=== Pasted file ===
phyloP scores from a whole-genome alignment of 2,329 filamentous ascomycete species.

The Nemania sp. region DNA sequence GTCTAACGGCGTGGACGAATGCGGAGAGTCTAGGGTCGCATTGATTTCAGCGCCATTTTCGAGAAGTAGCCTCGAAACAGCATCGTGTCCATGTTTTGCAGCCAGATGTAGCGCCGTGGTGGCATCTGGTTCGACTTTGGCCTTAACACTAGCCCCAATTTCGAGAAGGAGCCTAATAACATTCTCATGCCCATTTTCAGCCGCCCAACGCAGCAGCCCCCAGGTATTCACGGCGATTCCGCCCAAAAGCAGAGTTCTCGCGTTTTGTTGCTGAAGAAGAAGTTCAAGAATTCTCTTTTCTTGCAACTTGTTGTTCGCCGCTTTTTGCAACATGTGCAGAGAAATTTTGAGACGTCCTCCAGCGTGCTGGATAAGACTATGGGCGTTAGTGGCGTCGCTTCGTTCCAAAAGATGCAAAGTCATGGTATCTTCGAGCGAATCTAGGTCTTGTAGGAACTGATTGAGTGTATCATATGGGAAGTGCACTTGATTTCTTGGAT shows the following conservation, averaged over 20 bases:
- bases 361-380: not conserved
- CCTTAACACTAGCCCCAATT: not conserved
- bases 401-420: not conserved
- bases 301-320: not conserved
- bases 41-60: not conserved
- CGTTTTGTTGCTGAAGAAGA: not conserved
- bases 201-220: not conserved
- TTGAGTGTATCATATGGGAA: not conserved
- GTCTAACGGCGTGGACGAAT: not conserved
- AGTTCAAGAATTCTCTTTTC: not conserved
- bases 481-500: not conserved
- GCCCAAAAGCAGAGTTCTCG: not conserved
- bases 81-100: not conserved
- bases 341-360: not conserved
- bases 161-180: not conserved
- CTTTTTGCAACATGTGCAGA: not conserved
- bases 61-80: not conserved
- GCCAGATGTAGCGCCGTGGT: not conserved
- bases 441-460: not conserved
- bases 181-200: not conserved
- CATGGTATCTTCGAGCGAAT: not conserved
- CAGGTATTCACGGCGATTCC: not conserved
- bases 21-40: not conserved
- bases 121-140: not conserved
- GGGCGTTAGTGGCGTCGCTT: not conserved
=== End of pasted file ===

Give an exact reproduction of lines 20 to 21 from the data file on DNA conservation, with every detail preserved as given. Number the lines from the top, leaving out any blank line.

- GCCAGATGTAGCGCCGTGGT: not conserved
- bases 441-460: not conserved